A Glittering Evening Paying Tribute to a Historical Mansion

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From STAFF REPORTS

4:28 pm | October 5, 2012


With their hands on massive gold scissors glinting in the sun and surrounded by a contingent of individuals who spearheaded the Fenyes Mansion renovation project, Pasadena Mayor Bill Bogaard, PMH President Laura Thompson, and Paul Halme, President of the Paloheimo Trust, cut the bright red ribbon and bid everyone “Welcome to the Fenyes Mansion.”

The Fenyes Mansion, which was converted into a museum after the Curtin-Paloheimo family donated it to the Pasadena Museum of History, has become an inspiration for the future that “we all should preserve for the next generation,” said, Paul O. Halme, Chairman of the  Paloheimo Foundation during the reopening of the Pasadena Museum of History Fenyes Mansion last Saturday, September 29.

The event, which was attended by Who’s Who in Pasadena’s society, included business and community leaders, civic officials, educators, volunteers, and friends. All were allowed to tour the newly refurbished mansion that has undergone a $1.7 million rehabilitation. The reconstruction gave the mansion a sparkling new look.

Halme said in his speech, “Thank you all for coming tonight. I know the founders [of the foundation] are overjoyed to be here tonight and see all these happen. We are very proud of what’s happening here. …We appreciate you all for coming tonight and we appreciate you.”

According to Halme, the mansion has now become an inspiration and an important historical part of Pasadena.

“Projects like this are an inspiration for the future. This attendance is an affirmation of that inspiration which leads to promise of aspiration. I want to congratulate the Pasadena Museum of History and its Board for taking this project on with us. Today is the resolution of that work,” he said.

Pasadena Museum of History Executive Director Jeannette O’Malley acknowledged the support and contribution of the Paloheimo Foundation for funding the reconstruction and rehabilitation of the Fenyes Mansion that began three years ago and forced the museum to close it to the public for two years.

The construction involved the installation of a centralized air conditioning unit around the house, not only for the convenience of Museum staff and guests, but also to preserve the important historical art collections as well as the artefacts inside the house.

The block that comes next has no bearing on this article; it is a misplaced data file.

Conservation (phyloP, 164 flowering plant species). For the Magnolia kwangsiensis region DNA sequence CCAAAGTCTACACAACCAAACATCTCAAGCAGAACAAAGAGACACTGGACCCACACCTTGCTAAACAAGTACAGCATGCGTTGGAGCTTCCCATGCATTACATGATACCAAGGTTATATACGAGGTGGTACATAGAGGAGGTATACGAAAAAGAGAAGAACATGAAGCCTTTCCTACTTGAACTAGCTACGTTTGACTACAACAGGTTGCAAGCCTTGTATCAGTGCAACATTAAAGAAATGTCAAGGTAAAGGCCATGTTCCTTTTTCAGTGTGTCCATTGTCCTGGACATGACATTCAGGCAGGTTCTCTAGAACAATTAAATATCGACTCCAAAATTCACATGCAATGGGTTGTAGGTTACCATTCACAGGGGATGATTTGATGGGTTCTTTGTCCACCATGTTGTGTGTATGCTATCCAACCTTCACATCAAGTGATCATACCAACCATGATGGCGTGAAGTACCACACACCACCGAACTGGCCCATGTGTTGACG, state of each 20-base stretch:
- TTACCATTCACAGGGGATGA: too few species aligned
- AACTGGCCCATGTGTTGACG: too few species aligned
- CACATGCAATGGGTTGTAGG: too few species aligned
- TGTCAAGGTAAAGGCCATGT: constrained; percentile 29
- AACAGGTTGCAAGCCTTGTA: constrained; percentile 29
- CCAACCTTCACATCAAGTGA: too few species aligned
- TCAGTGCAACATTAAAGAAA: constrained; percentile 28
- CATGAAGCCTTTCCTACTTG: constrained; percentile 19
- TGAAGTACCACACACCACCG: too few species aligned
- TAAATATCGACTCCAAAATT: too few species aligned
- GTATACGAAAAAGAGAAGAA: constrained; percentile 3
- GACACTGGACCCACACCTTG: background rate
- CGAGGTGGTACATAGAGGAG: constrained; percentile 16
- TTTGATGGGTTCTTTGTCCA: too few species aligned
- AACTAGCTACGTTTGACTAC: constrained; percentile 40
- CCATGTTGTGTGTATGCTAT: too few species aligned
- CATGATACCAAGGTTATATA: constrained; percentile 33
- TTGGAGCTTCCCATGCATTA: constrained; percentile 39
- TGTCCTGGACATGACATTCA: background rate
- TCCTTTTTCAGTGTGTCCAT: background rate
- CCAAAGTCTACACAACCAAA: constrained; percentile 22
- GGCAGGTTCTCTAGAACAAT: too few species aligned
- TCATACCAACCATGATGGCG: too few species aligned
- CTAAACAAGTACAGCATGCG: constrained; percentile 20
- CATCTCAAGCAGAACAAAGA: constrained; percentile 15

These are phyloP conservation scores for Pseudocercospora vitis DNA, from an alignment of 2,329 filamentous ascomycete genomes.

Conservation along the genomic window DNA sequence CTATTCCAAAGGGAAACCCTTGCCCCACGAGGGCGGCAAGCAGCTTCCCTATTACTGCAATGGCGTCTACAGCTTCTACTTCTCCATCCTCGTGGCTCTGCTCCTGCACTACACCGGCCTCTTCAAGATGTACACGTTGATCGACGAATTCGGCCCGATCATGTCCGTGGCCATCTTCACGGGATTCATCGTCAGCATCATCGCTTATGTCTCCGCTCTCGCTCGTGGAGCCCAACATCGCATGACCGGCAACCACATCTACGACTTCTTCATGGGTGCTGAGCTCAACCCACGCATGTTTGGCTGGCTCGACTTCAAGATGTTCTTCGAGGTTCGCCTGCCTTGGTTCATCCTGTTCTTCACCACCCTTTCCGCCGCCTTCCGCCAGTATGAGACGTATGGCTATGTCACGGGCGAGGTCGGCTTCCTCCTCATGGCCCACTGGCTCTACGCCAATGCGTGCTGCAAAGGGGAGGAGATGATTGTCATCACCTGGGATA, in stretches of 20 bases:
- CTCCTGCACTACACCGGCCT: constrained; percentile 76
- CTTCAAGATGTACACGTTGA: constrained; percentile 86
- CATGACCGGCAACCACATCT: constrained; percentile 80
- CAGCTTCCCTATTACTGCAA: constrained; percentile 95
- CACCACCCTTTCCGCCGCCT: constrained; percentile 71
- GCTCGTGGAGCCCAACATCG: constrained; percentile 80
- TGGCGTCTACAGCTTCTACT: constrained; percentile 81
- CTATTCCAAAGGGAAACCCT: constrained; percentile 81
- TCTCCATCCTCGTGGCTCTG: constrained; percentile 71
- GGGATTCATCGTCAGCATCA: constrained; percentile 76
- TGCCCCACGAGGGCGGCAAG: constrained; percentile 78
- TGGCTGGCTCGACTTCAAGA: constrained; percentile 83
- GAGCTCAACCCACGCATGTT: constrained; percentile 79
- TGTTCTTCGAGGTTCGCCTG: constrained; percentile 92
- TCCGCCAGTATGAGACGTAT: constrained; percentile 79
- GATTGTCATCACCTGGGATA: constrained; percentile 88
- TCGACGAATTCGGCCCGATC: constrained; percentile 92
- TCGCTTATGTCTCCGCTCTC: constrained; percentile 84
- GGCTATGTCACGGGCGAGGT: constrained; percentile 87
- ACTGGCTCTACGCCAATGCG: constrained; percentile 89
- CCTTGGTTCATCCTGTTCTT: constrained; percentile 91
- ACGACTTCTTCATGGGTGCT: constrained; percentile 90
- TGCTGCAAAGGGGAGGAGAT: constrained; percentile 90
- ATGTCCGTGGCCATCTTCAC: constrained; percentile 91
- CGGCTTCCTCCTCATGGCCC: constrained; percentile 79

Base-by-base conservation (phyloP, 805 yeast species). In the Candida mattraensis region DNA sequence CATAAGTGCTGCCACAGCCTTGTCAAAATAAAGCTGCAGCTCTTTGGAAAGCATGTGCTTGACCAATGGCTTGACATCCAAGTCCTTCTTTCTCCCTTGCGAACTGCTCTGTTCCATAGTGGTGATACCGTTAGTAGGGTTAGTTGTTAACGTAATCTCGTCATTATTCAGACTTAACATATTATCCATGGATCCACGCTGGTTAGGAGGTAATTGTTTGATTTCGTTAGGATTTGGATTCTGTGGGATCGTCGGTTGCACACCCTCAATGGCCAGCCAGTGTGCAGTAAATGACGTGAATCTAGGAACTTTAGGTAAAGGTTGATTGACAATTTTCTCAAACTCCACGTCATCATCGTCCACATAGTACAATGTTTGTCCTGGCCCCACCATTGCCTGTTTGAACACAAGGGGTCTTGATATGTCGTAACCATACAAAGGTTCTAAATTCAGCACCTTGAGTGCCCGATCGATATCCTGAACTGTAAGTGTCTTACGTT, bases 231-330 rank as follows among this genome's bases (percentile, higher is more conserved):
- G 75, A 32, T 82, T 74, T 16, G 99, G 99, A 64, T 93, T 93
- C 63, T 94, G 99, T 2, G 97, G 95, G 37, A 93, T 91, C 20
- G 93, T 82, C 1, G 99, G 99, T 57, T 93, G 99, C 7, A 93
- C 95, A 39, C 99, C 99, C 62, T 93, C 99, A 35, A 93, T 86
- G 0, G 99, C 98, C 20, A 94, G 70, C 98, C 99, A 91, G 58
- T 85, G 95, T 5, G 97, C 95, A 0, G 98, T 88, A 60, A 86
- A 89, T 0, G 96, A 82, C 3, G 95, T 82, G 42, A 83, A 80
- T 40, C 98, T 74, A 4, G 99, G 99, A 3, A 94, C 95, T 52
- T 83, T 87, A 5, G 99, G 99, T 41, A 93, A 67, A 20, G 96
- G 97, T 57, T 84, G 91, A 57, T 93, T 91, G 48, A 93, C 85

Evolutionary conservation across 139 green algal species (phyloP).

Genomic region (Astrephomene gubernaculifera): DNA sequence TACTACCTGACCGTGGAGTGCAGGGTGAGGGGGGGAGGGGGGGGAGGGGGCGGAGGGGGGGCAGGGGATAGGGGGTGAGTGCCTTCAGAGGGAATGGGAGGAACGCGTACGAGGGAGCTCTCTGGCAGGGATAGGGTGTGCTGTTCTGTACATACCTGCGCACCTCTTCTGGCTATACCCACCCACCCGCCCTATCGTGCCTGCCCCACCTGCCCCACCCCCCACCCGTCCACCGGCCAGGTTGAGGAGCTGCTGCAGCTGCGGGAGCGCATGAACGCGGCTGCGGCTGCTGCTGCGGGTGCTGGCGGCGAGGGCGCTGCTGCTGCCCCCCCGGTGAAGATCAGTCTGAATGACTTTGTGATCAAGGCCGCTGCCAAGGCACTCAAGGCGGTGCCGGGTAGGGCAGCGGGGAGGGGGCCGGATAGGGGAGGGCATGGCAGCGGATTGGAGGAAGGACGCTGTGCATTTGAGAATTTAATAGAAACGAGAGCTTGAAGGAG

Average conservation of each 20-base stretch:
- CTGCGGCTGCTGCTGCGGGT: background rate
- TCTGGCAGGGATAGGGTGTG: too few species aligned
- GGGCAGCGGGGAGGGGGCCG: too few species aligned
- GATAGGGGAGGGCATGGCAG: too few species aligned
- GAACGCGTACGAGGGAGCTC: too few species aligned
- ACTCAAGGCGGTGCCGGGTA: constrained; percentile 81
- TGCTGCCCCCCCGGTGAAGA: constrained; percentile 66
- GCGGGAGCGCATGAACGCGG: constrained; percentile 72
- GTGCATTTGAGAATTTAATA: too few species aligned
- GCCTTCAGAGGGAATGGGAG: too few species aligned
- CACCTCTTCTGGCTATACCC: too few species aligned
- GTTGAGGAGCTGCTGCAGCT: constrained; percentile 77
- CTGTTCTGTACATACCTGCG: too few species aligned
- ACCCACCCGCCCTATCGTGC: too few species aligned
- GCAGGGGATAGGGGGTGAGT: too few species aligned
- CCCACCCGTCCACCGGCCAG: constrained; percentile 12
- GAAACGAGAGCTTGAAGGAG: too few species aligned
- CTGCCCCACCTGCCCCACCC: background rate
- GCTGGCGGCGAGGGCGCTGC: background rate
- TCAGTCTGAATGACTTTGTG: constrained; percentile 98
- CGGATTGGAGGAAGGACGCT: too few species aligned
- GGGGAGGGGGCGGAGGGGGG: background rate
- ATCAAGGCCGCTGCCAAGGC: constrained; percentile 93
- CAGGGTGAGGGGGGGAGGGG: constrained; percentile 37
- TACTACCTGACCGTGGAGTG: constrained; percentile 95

One of the honorees during the gala, Bill Cruise, gave all the credit for the success of the museum’s reopening to O’Malley and her staff.

Cruise said, “We did not do much [about the rehabilitation] but show up. One famous person once said, ‘The key to good management is to surround yourself with people of excellent skills and get out of the way.’ And that is exactly what we did here. The real credit for all of the success around here goes to Jeannette O’Malley and her wonderful staff for putting together not only tonight’s event but the success of this entire institution. That is where the real credit should go tonight.”

O’Malley thanked the volunteers for their “invaluable contribution” for the completion of the project and the successful organizing of the gala.

The glittering evening, which celebrated both a milestone achievement and the extraordinary generosity of The Paloheimo Foundation and dedication of the seven 2012 Contemporary History Makers – Karen Craig, Don Fedde, Janet Kadin, William F. Kruse, Laura Thompson, Randolph G. Wilson, and Fred G. Zepeda – raised $130,000 in support of the Museum’s award-winning education programs.

Fenyes Mansion & The Paloheimo Foundation
The 1906 Beaux Arts Fenyes Mansion is unique historically, having housed four generations of the Fenyes-Curtin-Paloheimo family, with the original décor of the early 1900s preserved largely unchanged.  In 1970, the Curtin-Paloheimo family gave the impressive Fenyes art and antique collection to the Museum.  Today the legacy of this philanthropic family is carried on by the Paloheimo Foundation.  For over two years the Foundation has generously funded a major renovation project spending more than 1.7 million dollars on the interior and exterior of the Mansion. Together the Foundation and the Museum present the Fenyes Mansion to the public, interweaving the story of the remarkable Fenyes-Curtin-Paloheimo family with information about the architectural details, fine antique furnishings and artwork, and social customs of the early twentieth century.